A few days into the Torrens ‘River’ disaster, and we see very little in the way of a truly dedicated, organised clean-up. With some token efforts to clean up the more obvious rubbish in the lake section itself (i.e., cars, fridges, etc.), there is nothing suggesting the true problems are going to be addressed. Indeed, the authorities are desperately trying to ‘find’ water to cover the problem up rather than deal with it.

Instead of a catchment-wide mass clean-up, the removal of the water-sucking invasive plants that line the river’s edge (see photos below), the implementation of a water neutrality scheme, and the removal of hundreds of untreated drainage pipes, they are willing to spend over $1 million to pipe in water from elsewhere.

I can’t believe it.

This is the best opportunity Adelaide has ever had to rectify the problem and clean the mess up once and for all; instead, the investment is going toward a cosmetic cover-up that will effectively fix nothing. Toothless. Some images I took today while cycling along the Torrens path follow:

© CJA Bradshaw

© CJA Bradshaw

© CJA Bradshaw

© CJA Bradshaw

© CJA Bradshaw

© CJA Bradshaw

CJA Bradshaw

Add to FacebookAdd to NewsvineAdd to DiggAdd to Del.icio.usAdd to StumbleuponAdd to RedditAdd to BlinklistAdd to Ma.gnoliaAdd to TechnoratiAdd to Furl





Adelaide’s shame – the ‘River’ (toilet) Torrens

12 02 2009

I’ve put this post off for too long as it is, but after today’s ridiculous dereliction of dutymalfunction‘, I can no longer hold my tongue (as it were).

I’ve been living in Adelaide for about a year now, and it’s been slowly dawning on me just how badly managed, for decades, the Torrens River has been. I cycle or run to work along the Torrens cycle path and see and smell the amazing neglect that has accumulated over the years.

The river literally stinks of rot and filth. What am I saying? The Torrens is about as much a river as a trickle in public urinal. Actually, most urinals are a hell of a lot cleaner.

It’s not just the rubbish, the unregulated and ubiquitous pipes of untreated run-off entering every 100 m or so, the almost complete lack of flows during the summer, the terribly regulated flows during the infrequent winter rains, the toxic build-up of blue-green algae, or the choking invasive alien plants lining its entire course, it’s the unbelievable neglect, cover-up and blind ignorance that has lead to one of the most polluted, unnatural and degraded streams in Australia.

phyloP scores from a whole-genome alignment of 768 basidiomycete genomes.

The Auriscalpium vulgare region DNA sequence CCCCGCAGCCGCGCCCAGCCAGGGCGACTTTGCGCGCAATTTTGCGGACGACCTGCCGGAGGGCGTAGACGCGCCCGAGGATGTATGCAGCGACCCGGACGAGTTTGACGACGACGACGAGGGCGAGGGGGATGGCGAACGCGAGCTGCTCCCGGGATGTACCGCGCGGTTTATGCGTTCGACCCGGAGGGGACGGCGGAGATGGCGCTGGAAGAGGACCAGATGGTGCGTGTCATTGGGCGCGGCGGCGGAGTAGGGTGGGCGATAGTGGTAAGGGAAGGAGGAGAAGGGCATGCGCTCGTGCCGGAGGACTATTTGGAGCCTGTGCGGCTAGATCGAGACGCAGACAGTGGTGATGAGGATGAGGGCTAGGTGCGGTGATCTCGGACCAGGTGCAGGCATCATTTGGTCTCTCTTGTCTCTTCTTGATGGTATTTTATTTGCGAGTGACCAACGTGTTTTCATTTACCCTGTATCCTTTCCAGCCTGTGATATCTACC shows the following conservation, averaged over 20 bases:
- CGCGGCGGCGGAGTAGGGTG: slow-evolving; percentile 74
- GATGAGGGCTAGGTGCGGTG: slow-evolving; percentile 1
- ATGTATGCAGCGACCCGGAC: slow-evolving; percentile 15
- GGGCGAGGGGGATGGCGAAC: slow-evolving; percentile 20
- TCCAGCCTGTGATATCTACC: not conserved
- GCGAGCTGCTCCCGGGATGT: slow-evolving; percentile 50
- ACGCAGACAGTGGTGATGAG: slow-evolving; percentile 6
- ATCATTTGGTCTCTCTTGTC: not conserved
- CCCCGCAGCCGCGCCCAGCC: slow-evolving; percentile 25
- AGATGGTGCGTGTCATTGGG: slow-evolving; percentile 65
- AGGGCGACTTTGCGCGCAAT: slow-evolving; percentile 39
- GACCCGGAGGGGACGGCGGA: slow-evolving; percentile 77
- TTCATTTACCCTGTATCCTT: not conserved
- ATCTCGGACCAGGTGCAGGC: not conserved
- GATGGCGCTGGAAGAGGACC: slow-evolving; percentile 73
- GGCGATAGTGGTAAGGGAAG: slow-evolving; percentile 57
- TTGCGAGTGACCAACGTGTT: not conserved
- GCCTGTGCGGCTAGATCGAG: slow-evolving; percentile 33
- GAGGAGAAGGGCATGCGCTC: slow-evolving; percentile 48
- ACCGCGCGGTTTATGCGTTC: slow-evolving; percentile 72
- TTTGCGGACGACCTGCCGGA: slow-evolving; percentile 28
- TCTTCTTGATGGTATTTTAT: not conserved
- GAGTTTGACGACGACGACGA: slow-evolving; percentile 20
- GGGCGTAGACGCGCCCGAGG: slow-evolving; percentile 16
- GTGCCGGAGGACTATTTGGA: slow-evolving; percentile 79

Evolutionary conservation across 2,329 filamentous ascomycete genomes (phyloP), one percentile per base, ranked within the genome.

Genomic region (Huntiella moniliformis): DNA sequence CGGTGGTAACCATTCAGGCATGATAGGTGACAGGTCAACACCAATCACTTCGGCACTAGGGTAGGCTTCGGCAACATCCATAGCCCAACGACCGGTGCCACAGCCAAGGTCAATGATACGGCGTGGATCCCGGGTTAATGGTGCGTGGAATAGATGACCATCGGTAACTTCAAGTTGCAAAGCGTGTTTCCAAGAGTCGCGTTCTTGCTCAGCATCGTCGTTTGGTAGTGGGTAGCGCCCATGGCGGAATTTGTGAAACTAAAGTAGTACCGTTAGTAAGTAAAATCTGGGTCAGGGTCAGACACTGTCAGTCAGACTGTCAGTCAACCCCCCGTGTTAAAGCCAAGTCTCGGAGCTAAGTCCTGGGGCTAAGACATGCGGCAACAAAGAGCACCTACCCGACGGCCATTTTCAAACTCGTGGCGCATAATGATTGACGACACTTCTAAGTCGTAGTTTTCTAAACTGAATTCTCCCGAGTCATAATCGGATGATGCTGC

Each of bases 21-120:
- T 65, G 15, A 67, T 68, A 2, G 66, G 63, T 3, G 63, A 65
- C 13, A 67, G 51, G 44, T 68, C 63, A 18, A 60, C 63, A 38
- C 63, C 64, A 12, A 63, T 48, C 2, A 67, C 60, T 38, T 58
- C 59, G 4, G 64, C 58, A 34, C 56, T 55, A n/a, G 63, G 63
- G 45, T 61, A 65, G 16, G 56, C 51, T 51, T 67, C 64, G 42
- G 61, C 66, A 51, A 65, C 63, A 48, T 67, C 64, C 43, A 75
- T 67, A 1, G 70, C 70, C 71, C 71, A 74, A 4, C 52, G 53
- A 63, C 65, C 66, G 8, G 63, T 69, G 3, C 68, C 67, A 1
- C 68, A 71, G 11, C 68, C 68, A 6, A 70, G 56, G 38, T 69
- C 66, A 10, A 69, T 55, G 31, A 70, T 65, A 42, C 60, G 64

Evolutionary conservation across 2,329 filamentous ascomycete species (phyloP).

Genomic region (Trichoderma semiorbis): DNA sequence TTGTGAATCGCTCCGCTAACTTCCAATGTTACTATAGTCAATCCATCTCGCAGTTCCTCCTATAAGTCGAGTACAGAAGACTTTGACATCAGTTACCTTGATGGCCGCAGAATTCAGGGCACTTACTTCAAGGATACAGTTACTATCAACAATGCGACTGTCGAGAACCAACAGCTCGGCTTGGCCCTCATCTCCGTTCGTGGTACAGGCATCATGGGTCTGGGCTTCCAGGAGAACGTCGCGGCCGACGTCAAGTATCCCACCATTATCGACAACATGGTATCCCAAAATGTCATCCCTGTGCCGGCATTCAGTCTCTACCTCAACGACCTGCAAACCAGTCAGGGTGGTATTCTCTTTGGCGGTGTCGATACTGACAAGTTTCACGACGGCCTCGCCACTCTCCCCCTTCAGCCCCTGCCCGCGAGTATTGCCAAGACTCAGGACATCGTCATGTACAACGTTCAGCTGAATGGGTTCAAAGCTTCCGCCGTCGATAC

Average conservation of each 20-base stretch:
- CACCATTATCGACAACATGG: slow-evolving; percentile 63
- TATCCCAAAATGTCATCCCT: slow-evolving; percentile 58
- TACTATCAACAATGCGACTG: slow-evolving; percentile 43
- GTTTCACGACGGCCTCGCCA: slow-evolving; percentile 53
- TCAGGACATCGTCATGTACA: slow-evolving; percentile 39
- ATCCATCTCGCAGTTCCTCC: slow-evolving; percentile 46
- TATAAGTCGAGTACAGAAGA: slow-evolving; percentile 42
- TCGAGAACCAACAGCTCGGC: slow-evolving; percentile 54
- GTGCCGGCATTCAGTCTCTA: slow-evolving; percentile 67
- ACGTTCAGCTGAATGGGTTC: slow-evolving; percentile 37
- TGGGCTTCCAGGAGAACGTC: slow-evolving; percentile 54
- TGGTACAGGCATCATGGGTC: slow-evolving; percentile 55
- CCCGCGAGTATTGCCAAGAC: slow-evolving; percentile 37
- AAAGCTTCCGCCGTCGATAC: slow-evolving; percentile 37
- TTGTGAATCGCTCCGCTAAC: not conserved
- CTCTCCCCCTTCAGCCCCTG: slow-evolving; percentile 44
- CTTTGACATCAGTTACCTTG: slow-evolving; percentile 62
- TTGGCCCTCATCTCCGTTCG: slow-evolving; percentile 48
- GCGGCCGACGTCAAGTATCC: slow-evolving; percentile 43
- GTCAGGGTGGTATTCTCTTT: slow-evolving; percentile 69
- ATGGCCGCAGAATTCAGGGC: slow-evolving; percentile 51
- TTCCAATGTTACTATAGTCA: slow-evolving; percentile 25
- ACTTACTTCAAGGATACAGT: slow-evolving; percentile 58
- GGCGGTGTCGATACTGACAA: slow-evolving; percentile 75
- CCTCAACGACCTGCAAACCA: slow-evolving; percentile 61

And it’s in the middle of Adelaide.

This is how some would rather you think of the Torrens:

But scratch just a little under the surface and you find this:

and this:

Yes, today’s mishap exposed decades of bad management to the press and the public in general; the authorities can’t wait for a little rain to cover up the ’embarrassment’, but they’ll have to wait a long time. This isn’t “embarrasing“, it’s shameful, disgusting, neglectful, irresponsible and naïve.

Of course, a few people have some partially right approaches to address the problem – indeed, Tourism Minister Jane Lomax-Smith suggests we take advantage of the low water levels and clean up the mess. I couldn’t agree more. However, apart from a few derelict cars pulled out, I’ve not seen a single attempt to get out there and do the job properly. We need to remove every last scrap of rubbish from the Adelaide Hills to Henley beach – this means the trolleys, oil drums, bicycles, wheelie bins and other assorted crap (I think I even saw a fridge today). I’m willing to help.